Neither city is afraid to enforce the possible fines when a host is in violation.

 

Denver: High tax, low fines and outsourced enforcement

With 47% of active listings holding licenses, Denver’s registration compliance rate is notably less than that of New Orleans and Chicago. What’s the reason? Denver has taken an approach to compliance that relies heavily on outsourced software that has failed to deliver on its promise. In 2017, Denver budgeted for $70.4K annually to allocate toward host compliance software which claims to be able to identify addresses and owners of short-term rental properties but has failed to deliver on that promise.

The cat-and-mouse game of Airbnb hosts dodging steep taxes by obfuscating their property’s location and true host identity sees no end in sight.

The lower registration percentage rate could also have to do with Denver’s taxes being at the high end of other cities in the United States with a tax rate of 14.75%.

But we wonder if it’s possible that Denver spent a lot of money on a software system that takes more maintenance than the city planned for.

 

Barcelona: Unstructured and angry

With 42% of its active listings registered, Barcelona’s relationship with short-term rentals and the Airbnb platform has been a contentious one. For a long time, Barcelona refused to recognize independent short-term rental properties differently than commercial vacation rental spaces and held hosts to the same standards. Commercial standards include obtaining a registration with the Catalan Tourism Register, keeping records including a copy of the passport for each guest and registering each guest online with the city within 24 hours of check-in.

In 2016, the city raised the maximum amount of fines for apartments that were rented but not properly registered from 60K euros to 600K euros. Barcelona also fined both Airbnb and HomeAway 60K euros each for advertising homes that weren’t registered. However, in early 2017, Barcelona changed its take on non-professional home sharing and claims that the practice is a-legal, meaning it is neither legal or illegal and it is unregulated. While the city still claims that Airbnb operates outside of legality, there are no structured regulations for Airbnb to follow currently. Airbnb released data that shows that 1.24 million guests used Airbnb in Barcelona in 2016.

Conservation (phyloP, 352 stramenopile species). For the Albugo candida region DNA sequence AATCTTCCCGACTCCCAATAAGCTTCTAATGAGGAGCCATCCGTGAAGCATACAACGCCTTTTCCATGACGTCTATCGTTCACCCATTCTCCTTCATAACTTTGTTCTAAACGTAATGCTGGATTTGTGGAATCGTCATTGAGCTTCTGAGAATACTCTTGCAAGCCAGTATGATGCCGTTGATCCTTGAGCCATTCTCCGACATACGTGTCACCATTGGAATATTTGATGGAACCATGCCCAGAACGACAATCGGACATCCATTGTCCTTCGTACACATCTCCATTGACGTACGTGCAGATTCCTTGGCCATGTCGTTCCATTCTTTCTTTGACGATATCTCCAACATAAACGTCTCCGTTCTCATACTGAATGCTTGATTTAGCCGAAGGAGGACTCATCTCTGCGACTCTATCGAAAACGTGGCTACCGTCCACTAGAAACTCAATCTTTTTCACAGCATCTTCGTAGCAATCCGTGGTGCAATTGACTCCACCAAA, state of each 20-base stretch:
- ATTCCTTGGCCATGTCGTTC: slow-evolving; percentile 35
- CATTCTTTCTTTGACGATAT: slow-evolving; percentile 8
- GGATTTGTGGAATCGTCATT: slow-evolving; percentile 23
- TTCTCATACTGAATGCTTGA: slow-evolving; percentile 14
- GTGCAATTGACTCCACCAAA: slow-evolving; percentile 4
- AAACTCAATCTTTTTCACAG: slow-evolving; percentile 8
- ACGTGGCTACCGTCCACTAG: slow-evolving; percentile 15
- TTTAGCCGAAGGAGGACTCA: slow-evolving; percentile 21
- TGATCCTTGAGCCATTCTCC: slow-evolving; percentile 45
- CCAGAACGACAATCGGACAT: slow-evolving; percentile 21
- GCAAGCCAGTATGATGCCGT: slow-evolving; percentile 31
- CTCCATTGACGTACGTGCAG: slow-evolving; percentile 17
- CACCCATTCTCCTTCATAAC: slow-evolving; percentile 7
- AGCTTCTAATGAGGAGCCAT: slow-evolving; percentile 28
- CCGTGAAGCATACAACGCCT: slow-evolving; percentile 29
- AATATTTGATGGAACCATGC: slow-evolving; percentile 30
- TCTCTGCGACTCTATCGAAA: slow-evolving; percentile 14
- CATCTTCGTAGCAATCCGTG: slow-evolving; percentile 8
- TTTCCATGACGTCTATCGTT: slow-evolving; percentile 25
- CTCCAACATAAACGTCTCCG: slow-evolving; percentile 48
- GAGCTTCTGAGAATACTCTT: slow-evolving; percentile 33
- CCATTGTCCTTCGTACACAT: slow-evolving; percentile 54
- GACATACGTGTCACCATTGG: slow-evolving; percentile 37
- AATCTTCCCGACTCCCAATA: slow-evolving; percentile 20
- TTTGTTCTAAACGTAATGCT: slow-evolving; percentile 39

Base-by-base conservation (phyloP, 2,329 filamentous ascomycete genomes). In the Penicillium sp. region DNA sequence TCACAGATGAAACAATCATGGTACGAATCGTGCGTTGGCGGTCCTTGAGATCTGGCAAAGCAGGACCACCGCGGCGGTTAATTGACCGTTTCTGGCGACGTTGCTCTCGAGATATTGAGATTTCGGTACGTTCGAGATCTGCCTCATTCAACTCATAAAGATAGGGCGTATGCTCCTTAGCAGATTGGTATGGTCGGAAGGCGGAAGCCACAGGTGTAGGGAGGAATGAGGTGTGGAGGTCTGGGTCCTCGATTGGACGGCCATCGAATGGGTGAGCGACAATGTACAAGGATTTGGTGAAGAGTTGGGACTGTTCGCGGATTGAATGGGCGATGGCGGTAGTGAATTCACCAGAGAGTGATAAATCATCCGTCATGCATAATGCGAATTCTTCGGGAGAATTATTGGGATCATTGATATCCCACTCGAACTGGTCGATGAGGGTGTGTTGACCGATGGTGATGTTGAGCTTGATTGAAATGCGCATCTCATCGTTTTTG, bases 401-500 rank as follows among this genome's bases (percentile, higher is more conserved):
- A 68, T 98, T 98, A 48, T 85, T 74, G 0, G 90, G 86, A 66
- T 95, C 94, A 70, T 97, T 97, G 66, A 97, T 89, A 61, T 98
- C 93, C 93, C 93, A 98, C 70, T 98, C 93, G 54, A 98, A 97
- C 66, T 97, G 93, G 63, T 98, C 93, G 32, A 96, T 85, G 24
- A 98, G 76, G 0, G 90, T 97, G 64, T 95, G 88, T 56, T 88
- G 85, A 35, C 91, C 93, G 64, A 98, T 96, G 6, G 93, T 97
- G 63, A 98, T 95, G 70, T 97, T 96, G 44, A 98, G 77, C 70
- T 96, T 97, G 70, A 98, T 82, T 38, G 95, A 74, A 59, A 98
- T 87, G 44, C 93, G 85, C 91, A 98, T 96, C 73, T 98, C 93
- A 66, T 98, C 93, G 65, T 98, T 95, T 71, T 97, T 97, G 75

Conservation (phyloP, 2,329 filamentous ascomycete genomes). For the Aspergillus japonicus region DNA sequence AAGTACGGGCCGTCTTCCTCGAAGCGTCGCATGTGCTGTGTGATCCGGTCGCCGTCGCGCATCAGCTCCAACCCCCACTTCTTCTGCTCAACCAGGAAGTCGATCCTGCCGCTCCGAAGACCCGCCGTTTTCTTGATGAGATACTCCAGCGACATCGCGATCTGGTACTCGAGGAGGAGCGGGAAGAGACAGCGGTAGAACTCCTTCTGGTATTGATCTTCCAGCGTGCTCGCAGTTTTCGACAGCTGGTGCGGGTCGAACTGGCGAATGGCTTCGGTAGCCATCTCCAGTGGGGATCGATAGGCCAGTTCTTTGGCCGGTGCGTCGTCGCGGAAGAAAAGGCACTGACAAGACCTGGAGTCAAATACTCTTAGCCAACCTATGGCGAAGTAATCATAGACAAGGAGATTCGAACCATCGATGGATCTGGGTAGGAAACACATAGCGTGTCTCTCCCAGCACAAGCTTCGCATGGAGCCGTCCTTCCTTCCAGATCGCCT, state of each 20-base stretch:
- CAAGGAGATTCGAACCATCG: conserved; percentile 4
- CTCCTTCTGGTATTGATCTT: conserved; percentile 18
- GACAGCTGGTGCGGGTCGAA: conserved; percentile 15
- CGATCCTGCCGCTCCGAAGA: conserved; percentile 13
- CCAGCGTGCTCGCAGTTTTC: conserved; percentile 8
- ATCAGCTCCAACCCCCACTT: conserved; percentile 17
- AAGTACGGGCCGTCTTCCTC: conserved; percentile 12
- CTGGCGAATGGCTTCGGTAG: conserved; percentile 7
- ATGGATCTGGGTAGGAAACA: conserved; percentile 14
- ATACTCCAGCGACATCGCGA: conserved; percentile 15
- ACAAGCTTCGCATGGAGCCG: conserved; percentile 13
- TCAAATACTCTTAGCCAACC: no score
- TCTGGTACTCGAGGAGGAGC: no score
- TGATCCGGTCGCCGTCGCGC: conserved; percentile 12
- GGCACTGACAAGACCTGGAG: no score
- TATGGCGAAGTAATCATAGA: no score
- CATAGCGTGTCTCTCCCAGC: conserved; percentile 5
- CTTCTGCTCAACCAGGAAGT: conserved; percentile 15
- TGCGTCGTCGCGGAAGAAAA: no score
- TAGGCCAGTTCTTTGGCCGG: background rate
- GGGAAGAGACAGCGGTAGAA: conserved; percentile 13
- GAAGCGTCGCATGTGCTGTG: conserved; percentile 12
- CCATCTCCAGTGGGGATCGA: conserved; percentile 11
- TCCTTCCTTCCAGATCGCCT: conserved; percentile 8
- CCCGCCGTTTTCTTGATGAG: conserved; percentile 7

The table below outlines more details regarding city methods for staying on top of short-term rentals in their jurisdiction.

 

Chicago New Orleans Denver Barcelona
License Process Airbnb must submit license application on behalf of host Hosts apply in person or online through the city Hosts apply in person or online through the city Unclear at this time, considered a-legal
Enforcement Strategies Airbnb pays $10K/year plus $60/active listing to pay for ordinance enforcement City has allocated 7 staffers dedicated to managing permits and infractions Software that cross-references listings with licenses, neighbor complaints Fine both short-term rental platforms and hosts
Possible Fines $1500-$3000 per violation, revoke the license for serious violations Daily fines for every day a violation continues, lien against the property, disconnect electric service, revoke license Escalating fines:
$150 for first violation, $500 for second violation, $999 for all subsequent violations
Maximum 600K Euros
Host Fees 4.5% Hotel Accommodation Tax
4% Vacation Rental & Shared Housing Surcharge
4% Hotel Sales Tax
$.50/rental nightHotel Occupancy Privilege Tax
$1/rental nightCity Neighborhood Housing Improvement Fund
10.75% Lodgers Tax
4% Sales Tax
Unclear at this time

 

Best Practices for Municipalities Considering Legislation

Municipalities wishing to be Airbnb-host-friendly will have implemented the following best practices for better compliance:

  • Make Airbnb host compliance ordinances and fees clear, easy to find and easy to follow.
  • This includes making all things available online such as registration applications and payment options.

The easier the process, the higher adoption rates will be as long as high tax rates do not continue to drive hosts underground. The higher the tax rate, the more people will determine the risk of getting caught outweighs the amount they would have to pay to be in compliance.

All-in-all, thriving municipalities will have focused on making it simple for inhabitants to understand and comply with the city’s rules, taking advantage of economic growth opportunities like the sharing economy, all while maintaining the city’s integrity.